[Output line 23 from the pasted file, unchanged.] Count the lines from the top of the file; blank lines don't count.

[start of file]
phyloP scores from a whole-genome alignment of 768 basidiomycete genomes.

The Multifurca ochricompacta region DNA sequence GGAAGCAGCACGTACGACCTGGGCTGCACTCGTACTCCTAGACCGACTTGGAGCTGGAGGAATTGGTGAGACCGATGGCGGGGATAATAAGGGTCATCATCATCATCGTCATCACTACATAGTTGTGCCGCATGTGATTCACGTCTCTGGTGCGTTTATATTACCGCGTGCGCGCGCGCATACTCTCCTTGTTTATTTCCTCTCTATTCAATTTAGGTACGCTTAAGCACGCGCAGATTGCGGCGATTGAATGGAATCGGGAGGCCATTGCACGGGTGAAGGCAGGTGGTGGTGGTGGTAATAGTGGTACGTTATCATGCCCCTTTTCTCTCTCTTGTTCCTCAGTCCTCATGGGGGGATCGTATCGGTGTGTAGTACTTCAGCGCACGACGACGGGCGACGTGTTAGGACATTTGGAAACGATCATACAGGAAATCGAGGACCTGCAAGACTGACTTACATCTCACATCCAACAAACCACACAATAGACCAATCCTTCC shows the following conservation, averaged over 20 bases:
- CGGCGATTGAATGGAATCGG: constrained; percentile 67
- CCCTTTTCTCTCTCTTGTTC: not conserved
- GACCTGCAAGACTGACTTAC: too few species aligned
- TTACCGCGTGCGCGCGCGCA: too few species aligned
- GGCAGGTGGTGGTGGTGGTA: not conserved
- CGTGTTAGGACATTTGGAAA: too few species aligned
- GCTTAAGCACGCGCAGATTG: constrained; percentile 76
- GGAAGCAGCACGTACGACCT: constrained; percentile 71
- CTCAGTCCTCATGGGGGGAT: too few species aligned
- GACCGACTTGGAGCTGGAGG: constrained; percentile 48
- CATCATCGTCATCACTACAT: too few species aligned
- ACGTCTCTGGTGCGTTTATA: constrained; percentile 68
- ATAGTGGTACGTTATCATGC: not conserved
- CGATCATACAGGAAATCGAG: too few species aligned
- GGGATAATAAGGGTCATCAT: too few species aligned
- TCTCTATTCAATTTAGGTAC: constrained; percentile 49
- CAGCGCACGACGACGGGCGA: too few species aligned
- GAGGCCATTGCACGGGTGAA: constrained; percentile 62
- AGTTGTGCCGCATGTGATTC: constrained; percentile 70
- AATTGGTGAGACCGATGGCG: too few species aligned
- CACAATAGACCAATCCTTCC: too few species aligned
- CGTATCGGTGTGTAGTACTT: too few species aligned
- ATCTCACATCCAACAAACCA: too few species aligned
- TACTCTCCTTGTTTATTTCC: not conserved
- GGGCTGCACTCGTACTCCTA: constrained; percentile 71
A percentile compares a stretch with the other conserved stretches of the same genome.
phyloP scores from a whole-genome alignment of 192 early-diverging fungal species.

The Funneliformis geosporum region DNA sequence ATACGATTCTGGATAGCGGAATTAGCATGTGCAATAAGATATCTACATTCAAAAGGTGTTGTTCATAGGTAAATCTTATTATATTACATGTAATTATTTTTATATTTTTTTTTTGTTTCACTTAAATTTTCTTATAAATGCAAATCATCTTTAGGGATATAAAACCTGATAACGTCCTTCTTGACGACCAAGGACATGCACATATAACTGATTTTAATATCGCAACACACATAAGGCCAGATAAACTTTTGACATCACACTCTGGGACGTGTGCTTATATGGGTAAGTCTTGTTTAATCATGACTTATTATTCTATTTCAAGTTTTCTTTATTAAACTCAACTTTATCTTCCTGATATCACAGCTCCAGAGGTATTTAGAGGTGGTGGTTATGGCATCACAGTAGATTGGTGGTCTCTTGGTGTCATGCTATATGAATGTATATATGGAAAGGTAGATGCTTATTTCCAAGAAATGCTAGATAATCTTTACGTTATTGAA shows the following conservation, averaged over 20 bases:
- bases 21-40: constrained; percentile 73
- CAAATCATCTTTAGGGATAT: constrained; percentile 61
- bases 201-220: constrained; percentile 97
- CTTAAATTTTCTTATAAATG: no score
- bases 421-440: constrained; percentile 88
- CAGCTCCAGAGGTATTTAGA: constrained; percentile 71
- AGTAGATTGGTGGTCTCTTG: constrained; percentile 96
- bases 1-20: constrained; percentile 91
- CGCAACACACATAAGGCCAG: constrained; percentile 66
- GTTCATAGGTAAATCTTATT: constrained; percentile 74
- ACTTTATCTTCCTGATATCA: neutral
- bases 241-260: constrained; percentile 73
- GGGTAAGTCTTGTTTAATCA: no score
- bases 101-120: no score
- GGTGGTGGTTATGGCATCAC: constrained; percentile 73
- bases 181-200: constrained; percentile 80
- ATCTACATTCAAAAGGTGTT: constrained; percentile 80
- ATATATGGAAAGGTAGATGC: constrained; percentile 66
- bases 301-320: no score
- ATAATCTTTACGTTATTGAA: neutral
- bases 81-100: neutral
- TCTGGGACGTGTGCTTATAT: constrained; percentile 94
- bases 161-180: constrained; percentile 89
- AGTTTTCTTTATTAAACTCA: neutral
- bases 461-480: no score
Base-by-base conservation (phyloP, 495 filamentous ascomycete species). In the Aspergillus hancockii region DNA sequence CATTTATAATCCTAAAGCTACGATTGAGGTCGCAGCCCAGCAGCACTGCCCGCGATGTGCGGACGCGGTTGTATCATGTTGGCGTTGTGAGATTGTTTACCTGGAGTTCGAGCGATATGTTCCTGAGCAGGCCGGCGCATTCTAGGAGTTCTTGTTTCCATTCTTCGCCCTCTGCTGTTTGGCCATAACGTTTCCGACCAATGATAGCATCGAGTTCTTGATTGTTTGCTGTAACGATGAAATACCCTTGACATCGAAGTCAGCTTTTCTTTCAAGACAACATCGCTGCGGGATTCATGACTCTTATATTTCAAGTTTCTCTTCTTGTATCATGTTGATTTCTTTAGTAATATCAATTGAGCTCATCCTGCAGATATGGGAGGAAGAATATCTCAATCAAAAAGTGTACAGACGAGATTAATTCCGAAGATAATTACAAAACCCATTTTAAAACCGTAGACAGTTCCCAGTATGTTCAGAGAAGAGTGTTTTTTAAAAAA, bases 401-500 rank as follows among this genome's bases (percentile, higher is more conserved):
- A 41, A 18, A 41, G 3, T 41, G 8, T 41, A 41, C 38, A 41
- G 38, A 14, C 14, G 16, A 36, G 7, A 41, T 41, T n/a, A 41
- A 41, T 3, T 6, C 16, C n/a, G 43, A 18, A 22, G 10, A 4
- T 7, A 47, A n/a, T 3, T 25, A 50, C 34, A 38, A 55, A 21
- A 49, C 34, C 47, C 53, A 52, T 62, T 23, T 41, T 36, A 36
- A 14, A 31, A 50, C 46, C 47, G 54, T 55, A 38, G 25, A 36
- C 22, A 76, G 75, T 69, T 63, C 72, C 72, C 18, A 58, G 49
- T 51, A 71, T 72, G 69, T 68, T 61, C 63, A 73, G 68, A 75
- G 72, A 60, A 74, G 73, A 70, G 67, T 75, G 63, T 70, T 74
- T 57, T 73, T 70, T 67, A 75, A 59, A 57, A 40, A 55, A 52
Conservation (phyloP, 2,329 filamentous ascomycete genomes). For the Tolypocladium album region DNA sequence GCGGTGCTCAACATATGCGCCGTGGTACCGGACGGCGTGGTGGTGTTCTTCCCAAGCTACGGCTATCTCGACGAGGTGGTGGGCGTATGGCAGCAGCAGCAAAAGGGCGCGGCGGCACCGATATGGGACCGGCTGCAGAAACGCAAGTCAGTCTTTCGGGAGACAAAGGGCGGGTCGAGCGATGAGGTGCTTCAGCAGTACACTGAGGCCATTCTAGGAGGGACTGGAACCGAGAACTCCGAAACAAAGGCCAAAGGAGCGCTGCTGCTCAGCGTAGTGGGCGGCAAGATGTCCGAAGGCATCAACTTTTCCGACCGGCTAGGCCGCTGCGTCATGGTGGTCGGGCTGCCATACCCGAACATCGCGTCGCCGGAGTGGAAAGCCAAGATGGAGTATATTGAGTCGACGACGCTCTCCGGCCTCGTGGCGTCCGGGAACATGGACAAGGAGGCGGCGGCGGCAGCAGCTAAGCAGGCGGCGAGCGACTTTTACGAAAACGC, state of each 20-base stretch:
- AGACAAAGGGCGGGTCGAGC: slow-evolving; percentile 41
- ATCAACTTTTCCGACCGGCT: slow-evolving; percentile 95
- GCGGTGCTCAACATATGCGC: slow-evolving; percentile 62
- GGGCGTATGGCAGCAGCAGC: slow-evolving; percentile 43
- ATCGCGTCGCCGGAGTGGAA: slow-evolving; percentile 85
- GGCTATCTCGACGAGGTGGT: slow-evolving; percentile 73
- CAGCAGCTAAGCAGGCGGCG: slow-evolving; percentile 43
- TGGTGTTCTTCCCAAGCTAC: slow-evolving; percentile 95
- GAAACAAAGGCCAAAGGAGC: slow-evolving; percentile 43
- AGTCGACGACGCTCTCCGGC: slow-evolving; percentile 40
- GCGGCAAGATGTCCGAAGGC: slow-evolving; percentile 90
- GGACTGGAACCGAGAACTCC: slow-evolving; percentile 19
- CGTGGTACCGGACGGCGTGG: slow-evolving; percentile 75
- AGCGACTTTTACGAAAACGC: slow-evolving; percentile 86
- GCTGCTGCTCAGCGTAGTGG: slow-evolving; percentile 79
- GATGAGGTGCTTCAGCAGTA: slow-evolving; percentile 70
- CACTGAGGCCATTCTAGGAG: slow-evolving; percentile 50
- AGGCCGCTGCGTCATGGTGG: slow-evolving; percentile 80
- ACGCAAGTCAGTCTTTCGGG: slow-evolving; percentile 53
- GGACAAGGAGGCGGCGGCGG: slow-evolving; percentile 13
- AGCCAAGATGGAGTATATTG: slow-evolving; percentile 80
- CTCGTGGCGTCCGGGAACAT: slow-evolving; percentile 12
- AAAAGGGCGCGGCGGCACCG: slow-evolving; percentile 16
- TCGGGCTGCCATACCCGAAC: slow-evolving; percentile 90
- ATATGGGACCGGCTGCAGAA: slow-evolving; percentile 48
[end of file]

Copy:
- CACAATAGACCAATCCTTCC: too few species aligned